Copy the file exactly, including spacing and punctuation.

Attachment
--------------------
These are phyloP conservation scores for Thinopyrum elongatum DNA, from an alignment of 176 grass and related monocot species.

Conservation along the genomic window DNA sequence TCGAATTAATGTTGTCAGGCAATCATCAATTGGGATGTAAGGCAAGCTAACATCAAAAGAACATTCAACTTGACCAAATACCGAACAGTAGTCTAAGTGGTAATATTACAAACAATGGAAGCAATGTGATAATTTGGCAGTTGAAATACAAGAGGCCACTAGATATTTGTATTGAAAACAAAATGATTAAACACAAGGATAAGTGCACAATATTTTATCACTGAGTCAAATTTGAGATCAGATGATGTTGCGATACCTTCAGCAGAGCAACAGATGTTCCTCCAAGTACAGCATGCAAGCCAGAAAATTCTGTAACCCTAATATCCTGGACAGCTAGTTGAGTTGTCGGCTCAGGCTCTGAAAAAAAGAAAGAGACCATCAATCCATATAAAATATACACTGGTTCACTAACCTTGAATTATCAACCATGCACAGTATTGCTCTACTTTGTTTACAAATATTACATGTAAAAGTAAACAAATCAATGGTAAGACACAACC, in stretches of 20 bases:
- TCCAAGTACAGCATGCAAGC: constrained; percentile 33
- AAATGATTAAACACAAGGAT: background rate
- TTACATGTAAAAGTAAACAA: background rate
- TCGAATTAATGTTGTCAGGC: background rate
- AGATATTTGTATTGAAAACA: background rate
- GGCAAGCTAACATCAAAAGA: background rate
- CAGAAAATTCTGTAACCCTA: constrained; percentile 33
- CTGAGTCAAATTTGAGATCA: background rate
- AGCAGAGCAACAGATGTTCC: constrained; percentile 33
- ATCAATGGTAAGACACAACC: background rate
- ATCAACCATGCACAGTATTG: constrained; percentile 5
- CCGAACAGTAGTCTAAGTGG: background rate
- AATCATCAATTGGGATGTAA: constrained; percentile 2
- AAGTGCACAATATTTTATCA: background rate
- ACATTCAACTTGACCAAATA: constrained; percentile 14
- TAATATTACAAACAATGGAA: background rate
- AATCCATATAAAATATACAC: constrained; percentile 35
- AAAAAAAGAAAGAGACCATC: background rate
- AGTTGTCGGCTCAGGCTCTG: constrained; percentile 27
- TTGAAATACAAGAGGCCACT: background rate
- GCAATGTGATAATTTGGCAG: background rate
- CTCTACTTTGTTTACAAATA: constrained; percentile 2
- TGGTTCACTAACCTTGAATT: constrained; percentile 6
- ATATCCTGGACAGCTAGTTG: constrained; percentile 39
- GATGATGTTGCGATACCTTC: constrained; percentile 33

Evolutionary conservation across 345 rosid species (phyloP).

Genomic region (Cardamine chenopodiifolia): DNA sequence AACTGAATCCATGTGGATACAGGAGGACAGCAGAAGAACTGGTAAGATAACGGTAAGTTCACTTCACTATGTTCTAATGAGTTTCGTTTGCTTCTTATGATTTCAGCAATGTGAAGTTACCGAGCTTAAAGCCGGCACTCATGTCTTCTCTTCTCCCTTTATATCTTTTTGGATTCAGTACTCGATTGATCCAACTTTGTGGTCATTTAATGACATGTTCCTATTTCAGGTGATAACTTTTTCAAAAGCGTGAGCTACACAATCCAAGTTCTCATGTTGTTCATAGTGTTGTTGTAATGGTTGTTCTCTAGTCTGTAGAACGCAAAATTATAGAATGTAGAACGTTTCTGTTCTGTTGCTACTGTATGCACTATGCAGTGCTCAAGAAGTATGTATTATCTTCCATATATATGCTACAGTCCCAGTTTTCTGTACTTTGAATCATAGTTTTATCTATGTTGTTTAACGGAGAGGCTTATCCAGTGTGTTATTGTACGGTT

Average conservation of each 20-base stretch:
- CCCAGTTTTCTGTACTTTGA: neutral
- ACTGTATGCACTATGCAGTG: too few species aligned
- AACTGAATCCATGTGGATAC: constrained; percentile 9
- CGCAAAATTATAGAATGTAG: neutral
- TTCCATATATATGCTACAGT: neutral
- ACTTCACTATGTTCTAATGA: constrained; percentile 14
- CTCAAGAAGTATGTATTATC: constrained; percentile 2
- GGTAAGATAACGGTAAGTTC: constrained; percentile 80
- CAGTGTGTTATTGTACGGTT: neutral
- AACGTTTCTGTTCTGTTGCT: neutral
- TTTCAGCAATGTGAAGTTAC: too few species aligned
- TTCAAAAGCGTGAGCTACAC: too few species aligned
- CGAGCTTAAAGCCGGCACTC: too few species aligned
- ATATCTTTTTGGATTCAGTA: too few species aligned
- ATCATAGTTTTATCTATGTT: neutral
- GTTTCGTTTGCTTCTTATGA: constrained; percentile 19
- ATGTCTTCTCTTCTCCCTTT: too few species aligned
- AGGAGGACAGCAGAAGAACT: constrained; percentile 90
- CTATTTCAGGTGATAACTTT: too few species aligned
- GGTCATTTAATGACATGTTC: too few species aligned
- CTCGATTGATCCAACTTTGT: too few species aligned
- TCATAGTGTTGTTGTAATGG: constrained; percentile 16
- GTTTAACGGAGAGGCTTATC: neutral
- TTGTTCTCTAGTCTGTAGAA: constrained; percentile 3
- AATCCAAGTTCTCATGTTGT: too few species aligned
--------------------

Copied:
These are phyloP conservation scores for Thinopyrum elongatum DNA, from an alignment of 176 grass and related monocot species.

Conservation along the genomic window DNA sequence TCGAATTAATGTTGTCAGGCAATCATCAATTGGGATGTAAGGCAAGCTAACATCAAAAGAACATTCAACTTGACCAAATACCGAACAGTAGTCTAAGTGGTAATATTACAAACAATGGAAGCAATGTGATAATTTGGCAGTTGAAATACAAGAGGCCACTAGATATTTGTATTGAAAACAAAATGATTAAACACAAGGATAAGTGCACAATATTTTATCACTGAGTCAAATTTGAGATCAGATGATGTTGCGATACCTTCAGCAGAGCAACAGATGTTCCTCCAAGTACAGCATGCAAGCCAGAAAATTCTGTAACCCTAATATCCTGGACAGCTAGTTGAGTTGTCGGCTCAGGCTCTGAAAAAAAGAAAGAGACCATCAATCCATATAAAATATACACTGGTTCACTAACCTTGAATTATCAACCATGCACAGTATTGCTCTACTTTGTTTACAAATATTACATGTAAAAGTAAACAAATCAATGGTAAGACACAACC, in stretches of 20 bases:
- TCCAAGTACAGCATGCAAGC: constrained; percentile 33
- AAATGATTAAACACAAGGAT: background rate
- TTACATGTAAAAGTAAACAA: background rate
- TCGAATTAATGTTGTCAGGC: background rate
- AGATATTTGTATTGAAAACA: background rate
- GGCAAGCTAACATCAAAAGA: background rate
- CAGAAAATTCTGTAACCCTA: constrained; percentile 33
- CTGAGTCAAATTTGAGATCA: background rate
- AGCAGAGCAACAGATGTTCC: constrained; percentile 33
- ATCAATGGTAAGACACAACC: background rate
- ATCAACCATGCACAGTATTG: constrained; percentile 5
- CCGAACAGTAGTCTAAGTGG: background rate
- AATCATCAATTGGGATGTAA: constrained; percentile 2
- AAGTGCACAATATTTTATCA: background rate
- ACATTCAACTTGACCAAATA: constrained; percentile 14
- TAATATTACAAACAATGGAA: background rate
- AATCCATATAAAATATACAC: constrained; percentile 35
- AAAAAAAGAAAGAGACCATC: background rate
- AGTTGTCGGCTCAGGCTCTG: constrained; percentile 27
- TTGAAATACAAGAGGCCACT: background rate
- GCAATGTGATAATTTGGCAG: background rate
- CTCTACTTTGTTTACAAATA: constrained; percentile 2
- TGGTTCACTAACCTTGAATT: constrained; percentile 6
- ATATCCTGGACAGCTAGTTG: constrained; percentile 39
- GATGATGTTGCGATACCTTC: constrained; percentile 33

Evolutionary conservation across 345 rosid species (phyloP).

Genomic region (Cardamine chenopodiifolia): DNA sequence AACTGAATCCATGTGGATACAGGAGGACAGCAGAAGAACTGGTAAGATAACGGTAAGTTCACTTCACTATGTTCTAATGAGTTTCGTTTGCTTCTTATGATTTCAGCAATGTGAAGTTACCGAGCTTAAAGCCGGCACTCATGTCTTCTCTTCTCCCTTTATATCTTTTTGGATTCAGTACTCGATTGATCCAACTTTGTGGTCATTTAATGACATGTTCCTATTTCAGGTGATAACTTTTTCAAAAGCGTGAGCTACACAATCCAAGTTCTCATGTTGTTCATAGTGTTGTTGTAATGGTTGTTCTCTAGTCTGTAGAACGCAAAATTATAGAATGTAGAACGTTTCTGTTCTGTTGCTACTGTATGCACTATGCAGTGCTCAAGAAGTATGTATTATCTTCCATATATATGCTACAGTCCCAGTTTTCTGTACTTTGAATCATAGTTTTATCTATGTTGTTTAACGGAGAGGCTTATCCAGTGTGTTATTGTACGGTT

Average conservation of each 20-base stretch:
- CCCAGTTTTCTGTACTTTGA: neutral
- ACTGTATGCACTATGCAGTG: too few species aligned
- AACTGAATCCATGTGGATAC: constrained; percentile 9
- CGCAAAATTATAGAATGTAG: neutral
- TTCCATATATATGCTACAGT: neutral
- ACTTCACTATGTTCTAATGA: constrained; percentile 14
- CTCAAGAAGTATGTATTATC: constrained; percentile 2
- GGTAAGATAACGGTAAGTTC: constrained; percentile 80
- CAGTGTGTTATTGTACGGTT: neutral
- AACGTTTCTGTTCTGTTGCT: neutral
- TTTCAGCAATGTGAAGTTAC: too few species aligned
- TTCAAAAGCGTGAGCTACAC: too few species aligned
- CGAGCTTAAAGCCGGCACTC: too few species aligned
- ATATCTTTTTGGATTCAGTA: too few species aligned
- ATCATAGTTTTATCTATGTT: neutral
- GTTTCGTTTGCTTCTTATGA: constrained; percentile 19
- ATGTCTTCTCTTCTCCCTTT: too few species aligned
- AGGAGGACAGCAGAAGAACT: constrained; percentile 90
- CTATTTCAGGTGATAACTTT: too few species aligned
- GGTCATTTAATGACATGTTC: too few species aligned
- CTCGATTGATCCAACTTTGT: too few species aligned
- TCATAGTGTTGTTGTAATGG: constrained; percentile 16
- GTTTAACGGAGAGGCTTATC: neutral
- TTGTTCTCTAGTCTGTAGAA: constrained; percentile 3
- AATCCAAGTTCTCATGTTGT: too few species aligned